Diversity Symposium hosts keynote speaker Abdul El-Sayed
Central Michigan University’s Sixth Annual Diversity Symposium hosted keynote speaker Abdul El-Sayed from 7 to 8 p.m, Thursday, April 8. This year's Diversity Symposium is dedicated to “contemplating privilege and discomfort.”
In 2018, El-Sayed ran for Governor of Michigan endorsed by Sen. Bernie Sanders, Rep. Alexandria Ocasio-Cortez. El-Sayed is an epidemiologist, author, and physician based in Detroit. Instead of speaking to a large auditorium, filled with inquisitive students, El Sayed discussed his experiences as a politician, advocate, and Arab-American virtually.
“My goal today is to speak to the heart of...how far we yet have to go to take on racism in our society,” El-Sayed said.
El-Sayed began by recognizing an important figure in his life, his “Teta," the Egyptian Arabic word for grandmother. El-Sayed said his grandmother is the, “wisest human being" he's yet to meet.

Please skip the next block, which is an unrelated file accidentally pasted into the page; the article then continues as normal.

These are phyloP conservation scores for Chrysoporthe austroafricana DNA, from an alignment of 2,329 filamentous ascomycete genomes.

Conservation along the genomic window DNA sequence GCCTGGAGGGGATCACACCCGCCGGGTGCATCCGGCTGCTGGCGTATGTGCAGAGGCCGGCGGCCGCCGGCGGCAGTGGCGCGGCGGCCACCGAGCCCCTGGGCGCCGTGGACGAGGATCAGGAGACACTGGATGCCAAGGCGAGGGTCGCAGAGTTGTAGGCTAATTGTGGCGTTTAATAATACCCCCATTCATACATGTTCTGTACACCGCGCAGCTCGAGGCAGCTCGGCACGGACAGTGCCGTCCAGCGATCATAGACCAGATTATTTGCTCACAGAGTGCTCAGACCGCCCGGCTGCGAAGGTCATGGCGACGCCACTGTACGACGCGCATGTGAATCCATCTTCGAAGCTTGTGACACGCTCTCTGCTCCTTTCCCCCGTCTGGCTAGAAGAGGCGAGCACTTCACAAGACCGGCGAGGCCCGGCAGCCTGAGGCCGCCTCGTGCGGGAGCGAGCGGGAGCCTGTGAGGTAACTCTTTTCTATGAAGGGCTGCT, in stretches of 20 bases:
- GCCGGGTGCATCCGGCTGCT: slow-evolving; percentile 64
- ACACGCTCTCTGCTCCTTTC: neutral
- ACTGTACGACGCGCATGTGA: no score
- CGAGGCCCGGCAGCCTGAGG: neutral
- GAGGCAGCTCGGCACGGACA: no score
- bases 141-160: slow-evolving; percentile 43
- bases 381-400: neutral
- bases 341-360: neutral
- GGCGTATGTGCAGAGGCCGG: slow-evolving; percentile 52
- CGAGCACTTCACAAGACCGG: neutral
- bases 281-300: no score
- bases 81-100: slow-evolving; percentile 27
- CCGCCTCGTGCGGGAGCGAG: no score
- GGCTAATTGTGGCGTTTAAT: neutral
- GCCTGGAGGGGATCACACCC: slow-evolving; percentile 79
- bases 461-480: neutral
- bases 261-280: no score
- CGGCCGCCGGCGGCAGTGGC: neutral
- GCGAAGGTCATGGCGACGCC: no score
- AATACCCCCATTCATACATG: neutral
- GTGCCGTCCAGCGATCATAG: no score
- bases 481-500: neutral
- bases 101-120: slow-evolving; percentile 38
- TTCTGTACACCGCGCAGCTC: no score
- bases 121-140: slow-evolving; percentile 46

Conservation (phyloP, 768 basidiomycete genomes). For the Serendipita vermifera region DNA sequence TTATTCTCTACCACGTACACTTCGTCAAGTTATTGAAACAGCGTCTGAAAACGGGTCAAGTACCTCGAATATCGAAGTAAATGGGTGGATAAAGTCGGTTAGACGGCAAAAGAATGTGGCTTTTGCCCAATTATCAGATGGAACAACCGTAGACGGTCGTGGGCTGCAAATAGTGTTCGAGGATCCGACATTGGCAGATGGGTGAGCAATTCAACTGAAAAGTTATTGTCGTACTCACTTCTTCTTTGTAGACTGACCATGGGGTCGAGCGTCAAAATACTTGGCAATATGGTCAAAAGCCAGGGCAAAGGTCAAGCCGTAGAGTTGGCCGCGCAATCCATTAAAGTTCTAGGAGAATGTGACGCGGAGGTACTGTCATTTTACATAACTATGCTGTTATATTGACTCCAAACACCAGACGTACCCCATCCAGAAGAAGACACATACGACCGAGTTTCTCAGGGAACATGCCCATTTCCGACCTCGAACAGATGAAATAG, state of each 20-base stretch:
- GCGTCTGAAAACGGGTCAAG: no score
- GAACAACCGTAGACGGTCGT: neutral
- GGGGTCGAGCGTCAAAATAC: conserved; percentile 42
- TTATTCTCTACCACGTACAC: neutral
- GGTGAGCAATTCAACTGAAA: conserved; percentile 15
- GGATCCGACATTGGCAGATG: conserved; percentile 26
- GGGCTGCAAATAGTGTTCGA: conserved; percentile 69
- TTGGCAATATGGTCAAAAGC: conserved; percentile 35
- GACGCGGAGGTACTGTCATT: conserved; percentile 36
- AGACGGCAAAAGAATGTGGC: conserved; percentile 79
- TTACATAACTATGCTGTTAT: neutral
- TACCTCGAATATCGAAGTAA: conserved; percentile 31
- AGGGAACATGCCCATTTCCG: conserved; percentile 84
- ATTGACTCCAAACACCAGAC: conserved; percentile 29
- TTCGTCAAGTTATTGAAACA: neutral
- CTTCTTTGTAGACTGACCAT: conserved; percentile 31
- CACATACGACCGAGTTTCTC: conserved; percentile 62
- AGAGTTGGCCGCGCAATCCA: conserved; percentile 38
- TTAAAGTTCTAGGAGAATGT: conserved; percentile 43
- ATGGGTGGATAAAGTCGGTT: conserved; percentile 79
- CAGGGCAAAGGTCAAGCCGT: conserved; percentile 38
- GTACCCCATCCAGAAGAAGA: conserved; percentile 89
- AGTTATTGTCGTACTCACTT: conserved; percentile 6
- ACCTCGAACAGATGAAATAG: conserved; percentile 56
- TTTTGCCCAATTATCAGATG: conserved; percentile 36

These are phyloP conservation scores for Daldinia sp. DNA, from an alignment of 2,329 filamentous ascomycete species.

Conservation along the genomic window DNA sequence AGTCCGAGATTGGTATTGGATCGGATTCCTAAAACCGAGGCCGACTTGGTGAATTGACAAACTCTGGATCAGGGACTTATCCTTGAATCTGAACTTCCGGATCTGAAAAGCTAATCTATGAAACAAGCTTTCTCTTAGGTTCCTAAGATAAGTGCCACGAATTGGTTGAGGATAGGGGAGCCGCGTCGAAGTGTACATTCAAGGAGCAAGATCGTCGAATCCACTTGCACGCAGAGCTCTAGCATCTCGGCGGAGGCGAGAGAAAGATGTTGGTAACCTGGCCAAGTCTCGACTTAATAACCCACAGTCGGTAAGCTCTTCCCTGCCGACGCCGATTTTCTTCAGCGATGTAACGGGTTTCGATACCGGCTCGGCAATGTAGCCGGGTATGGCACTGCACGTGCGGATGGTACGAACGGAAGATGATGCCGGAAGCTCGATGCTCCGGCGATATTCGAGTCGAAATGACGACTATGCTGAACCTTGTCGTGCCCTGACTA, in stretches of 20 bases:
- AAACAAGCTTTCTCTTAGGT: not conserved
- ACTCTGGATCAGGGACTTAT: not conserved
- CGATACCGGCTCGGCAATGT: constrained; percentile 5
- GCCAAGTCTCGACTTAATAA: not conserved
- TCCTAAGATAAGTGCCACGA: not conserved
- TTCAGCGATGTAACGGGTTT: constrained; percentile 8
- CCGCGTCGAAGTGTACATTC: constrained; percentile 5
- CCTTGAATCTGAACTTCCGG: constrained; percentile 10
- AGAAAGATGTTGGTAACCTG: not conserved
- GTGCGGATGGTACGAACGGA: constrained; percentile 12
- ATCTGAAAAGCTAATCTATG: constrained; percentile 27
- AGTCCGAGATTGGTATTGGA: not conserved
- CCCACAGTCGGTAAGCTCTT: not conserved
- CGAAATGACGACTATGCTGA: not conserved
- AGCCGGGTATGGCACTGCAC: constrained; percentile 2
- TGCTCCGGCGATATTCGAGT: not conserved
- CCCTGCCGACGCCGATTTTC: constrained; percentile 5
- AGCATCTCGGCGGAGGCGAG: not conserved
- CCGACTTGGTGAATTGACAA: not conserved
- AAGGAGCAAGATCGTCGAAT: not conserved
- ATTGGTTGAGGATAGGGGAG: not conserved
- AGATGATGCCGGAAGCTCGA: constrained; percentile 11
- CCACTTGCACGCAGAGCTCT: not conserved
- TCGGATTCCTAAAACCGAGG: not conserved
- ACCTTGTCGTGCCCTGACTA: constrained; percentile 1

When visiting Egypt, El-Sayed’s grandmother would remind him how special he was because he had opportunities in America.
“Those opportunities that I had,” El-Sayed said, “Aren’t born equitably in this country.”
As he grew up, El-Sayed, like many American children, learned about the history of racism and marginalization in the U.S. El-Sayed gave examples of racism in daily life that many fail to see, including education, environmentalism, and healthcare.
El-Sayed said he's grateful for his opportunities but asked spectators to recognize that not everyone has the same upbringing. He explained by using his own hometown as an example. Detroit's population is 80% African-American and many families have suffered due to redlining policies.
El-Sayed did not grow up in the inner cities of Detroit and explains that until 9/11 he had only a “small taste” of the discrimination others faced every day.
El-Sayed remembers his name becoming unusual to airport staff and receiving selective security screening at every airport. For El-Sayed, “racism didn’t fundamentally change the opportunities, but it has destroyed opportunities for other people of color."
In his final thoughts, El-Sayed leaves audiences with a message.
“I want to remind you, as far as we need to go,” El-Sayed said. “Let’s not forget how far we’ve come.”